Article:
A Hawaii judge has ordered the makers of the blood-thinning medication Plavix to pay $834 million for illegal marketing and a failure to warn Hawaii consumers about the drug’s health risks.

Bristol-Myers Squibb Company and three U.S.-based subsidiaries of French pharmaceutical company Sanofi produce Plavix through a joint venture. Hawaii Circuit Court Judge Dean E. Ochiai concluded last November that the companies sold the prescription medication between 1998 and 2010 without proper warning labels that acknowledged it was ineffective and could possibly be harmful to Asian and Pacific Islander patients.

The court imposed a $1,000 penalty for each of 834,012 prescriptions sold during that 12-year period and on Monday entered an order for the companies to pay. It wasn’t until 2010, when the U.S. Food and Drug Administration required a “black box” label warning, that the drugmakers made a change to their labeling, Ochiai concluded.

The defendants “knowingly placed Plavix patients at grave risk of serious injury or death in order to substantially increase their profits” and engaged in “immoral, unethical, oppressive or unscrupulous” acts by “burying their heads in the sand,” Ochiai wrote, according to Bloomberg News.

That violated Hawaii’s unfair and deceptive practices laws, Attorney General Clare Connors said in a press release Monday. Bristol Myers Squibb will appeal, according to a statement it provided to Maui Now.

Attorney General Clare Connors during COVID19 press conference that Governor Ige announced travelers to Hawaii that had a negative COVID-19 pre-test did not have to quarantine. June 24, 2020
Attorney General Clare Connors said Monday the makers of a blood thinner drug used deceptive marketing practices in Hawaii for more than a decade. Cory Lum/Civil Beat/2020

“Today’s order vindicates seven long years of work by this Department and its attorneys to ensure that companies marketing and selling their products in Hawaii keep the safety and welfare of our people at the forefront of their business decisions,” she said. “The order entered by the Court today puts the pharmaceutical industry on notice that it will be held accountable for conduct that deceives the public and places profit above safety.”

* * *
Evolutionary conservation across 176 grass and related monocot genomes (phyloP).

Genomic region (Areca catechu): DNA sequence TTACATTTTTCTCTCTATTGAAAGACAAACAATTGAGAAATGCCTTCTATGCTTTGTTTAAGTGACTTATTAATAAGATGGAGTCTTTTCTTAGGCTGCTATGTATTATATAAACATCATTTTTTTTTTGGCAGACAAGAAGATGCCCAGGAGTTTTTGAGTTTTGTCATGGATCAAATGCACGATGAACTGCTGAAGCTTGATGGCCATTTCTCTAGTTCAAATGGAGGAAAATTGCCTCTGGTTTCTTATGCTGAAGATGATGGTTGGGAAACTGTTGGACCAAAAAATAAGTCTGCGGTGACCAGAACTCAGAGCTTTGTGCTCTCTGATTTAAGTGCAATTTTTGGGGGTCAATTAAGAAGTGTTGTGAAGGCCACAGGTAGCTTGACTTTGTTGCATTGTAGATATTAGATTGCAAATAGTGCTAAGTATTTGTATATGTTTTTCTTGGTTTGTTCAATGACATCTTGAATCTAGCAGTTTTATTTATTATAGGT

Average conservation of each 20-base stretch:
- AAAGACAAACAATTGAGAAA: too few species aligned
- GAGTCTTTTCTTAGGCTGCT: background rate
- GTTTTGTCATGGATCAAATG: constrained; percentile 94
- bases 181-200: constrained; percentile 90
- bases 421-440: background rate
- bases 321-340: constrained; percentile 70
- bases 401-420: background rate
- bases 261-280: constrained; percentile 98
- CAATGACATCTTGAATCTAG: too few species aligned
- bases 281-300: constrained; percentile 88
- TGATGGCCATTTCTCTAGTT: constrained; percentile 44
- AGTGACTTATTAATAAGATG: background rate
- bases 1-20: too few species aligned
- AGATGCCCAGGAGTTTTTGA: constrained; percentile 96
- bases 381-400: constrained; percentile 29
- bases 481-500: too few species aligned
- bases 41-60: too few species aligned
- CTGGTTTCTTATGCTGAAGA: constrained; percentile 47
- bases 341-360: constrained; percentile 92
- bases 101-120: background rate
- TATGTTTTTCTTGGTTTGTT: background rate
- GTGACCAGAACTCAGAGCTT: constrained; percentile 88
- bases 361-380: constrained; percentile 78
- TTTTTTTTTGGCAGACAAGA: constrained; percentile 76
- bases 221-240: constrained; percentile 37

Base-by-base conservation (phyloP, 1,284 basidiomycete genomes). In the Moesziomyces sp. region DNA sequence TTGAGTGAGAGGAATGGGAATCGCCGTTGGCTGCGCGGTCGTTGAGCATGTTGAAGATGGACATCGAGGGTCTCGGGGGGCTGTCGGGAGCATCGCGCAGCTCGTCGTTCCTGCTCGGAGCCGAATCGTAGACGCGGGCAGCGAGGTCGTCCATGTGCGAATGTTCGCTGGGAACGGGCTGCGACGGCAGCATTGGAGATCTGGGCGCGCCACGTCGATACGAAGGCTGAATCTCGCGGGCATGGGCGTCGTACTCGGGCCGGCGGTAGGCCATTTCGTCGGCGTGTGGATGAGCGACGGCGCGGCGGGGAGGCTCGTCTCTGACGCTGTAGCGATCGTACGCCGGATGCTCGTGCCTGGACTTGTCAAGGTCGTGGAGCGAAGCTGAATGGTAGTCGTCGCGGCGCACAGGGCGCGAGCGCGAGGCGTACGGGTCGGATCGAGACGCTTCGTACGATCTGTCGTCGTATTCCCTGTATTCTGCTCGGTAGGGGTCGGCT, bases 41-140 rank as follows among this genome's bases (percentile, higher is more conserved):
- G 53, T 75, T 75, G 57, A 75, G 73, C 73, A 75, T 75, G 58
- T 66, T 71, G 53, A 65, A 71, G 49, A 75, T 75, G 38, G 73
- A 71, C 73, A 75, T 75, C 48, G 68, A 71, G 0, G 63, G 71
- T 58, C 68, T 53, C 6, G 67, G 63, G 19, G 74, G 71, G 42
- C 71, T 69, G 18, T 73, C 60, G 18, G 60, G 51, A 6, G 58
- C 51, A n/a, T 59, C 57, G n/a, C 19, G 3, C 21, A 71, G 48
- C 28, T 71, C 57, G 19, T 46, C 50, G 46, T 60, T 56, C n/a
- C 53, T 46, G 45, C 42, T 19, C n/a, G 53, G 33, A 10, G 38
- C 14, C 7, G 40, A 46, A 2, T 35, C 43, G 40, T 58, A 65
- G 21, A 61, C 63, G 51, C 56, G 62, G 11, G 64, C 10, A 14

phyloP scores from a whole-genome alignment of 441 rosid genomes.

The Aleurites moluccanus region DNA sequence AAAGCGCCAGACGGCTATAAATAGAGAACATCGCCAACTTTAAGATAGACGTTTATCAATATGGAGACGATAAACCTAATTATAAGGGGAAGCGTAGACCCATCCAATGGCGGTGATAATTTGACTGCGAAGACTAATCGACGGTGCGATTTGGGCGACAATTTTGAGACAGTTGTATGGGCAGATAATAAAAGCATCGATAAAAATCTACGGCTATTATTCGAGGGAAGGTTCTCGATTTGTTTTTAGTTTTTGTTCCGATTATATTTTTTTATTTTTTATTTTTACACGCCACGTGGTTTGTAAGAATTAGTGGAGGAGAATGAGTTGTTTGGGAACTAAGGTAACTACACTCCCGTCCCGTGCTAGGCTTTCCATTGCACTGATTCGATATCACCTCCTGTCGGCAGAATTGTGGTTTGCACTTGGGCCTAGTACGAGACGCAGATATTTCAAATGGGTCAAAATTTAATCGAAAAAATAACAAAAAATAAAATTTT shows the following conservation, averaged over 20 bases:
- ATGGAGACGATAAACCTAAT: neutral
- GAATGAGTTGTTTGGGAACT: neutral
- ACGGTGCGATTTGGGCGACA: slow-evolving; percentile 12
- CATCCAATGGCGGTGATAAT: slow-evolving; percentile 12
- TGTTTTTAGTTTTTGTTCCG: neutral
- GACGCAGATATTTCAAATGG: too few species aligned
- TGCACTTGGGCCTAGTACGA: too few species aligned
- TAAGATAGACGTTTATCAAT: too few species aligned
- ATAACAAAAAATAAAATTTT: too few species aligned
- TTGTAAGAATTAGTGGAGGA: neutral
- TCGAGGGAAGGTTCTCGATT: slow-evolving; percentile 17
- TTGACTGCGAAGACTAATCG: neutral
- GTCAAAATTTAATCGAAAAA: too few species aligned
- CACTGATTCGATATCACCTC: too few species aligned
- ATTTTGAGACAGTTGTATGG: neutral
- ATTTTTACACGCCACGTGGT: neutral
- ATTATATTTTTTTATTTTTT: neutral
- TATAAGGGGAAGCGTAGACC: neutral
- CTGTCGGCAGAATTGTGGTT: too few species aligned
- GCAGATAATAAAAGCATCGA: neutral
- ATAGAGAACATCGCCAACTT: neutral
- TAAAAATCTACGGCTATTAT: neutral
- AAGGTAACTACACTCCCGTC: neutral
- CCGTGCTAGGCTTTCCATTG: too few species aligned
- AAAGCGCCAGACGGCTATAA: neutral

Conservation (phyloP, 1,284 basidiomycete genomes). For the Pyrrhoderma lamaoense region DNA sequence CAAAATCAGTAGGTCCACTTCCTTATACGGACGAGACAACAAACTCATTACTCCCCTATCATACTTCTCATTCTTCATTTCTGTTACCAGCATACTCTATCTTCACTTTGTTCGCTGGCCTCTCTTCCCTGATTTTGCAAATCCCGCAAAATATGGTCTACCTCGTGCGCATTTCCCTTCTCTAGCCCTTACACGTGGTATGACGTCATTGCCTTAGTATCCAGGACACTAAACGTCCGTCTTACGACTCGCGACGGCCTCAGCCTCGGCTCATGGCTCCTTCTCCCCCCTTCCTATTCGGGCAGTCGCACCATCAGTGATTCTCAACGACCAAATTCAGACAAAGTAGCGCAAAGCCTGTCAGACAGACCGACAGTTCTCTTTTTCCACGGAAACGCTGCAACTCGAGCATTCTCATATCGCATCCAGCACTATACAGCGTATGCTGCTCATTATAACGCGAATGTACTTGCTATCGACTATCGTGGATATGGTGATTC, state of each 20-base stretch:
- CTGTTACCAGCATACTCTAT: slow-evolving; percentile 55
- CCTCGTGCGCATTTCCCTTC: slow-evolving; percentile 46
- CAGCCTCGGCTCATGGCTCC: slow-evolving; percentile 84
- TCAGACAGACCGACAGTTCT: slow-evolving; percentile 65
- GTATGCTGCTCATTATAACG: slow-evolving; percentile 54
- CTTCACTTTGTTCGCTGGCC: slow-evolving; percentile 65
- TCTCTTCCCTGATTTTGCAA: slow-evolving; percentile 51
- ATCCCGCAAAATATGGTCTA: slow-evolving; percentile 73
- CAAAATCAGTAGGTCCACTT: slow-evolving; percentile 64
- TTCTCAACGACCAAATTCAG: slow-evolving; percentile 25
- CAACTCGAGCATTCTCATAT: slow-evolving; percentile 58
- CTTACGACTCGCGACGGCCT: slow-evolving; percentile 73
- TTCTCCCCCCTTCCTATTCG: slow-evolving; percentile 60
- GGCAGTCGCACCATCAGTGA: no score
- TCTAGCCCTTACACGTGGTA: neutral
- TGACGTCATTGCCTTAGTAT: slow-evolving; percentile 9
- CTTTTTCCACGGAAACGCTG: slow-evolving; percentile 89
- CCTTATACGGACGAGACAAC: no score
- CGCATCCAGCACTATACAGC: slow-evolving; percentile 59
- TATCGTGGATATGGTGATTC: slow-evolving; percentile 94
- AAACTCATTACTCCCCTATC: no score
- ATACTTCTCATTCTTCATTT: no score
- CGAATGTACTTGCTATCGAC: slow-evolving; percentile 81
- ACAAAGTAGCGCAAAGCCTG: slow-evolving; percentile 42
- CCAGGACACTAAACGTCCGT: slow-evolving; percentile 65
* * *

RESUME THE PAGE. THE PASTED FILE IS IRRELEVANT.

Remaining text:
Other states have filed suit against the companies, but none have hit the drugmakers with civil penalties at this scale.

“Hawaii’s large claim appears to be, in part, based on our large Asian and Pacific Islander population — and clinical evidence that the drug is less effective for these populations,” Jenifer Sunrise Winter, a professor at the University of Hawaii who specializes in data governance of medical information, wrote in an email to Civil Beat.

In West Virginia in 2019, the companies paid a $3 million settlement after a court alleged they misrepresented Plavix’s effectiveness as better than aspirin.

In the statement provided to Maui Now, representatives of Bristol Myers Squibb wrote, “The penalties awarded by the Court are wholly unsupported, particularly given that the State of Hawaii provided no evidence that even a single person has been harmed by Plavix. Additionally, as every Hawaii doctor at trial testified, the Hawaii medical community recognizes the medical benefits of Plavix and continues to recommend it without restrictions based on racial, ethnic or genetic status.”

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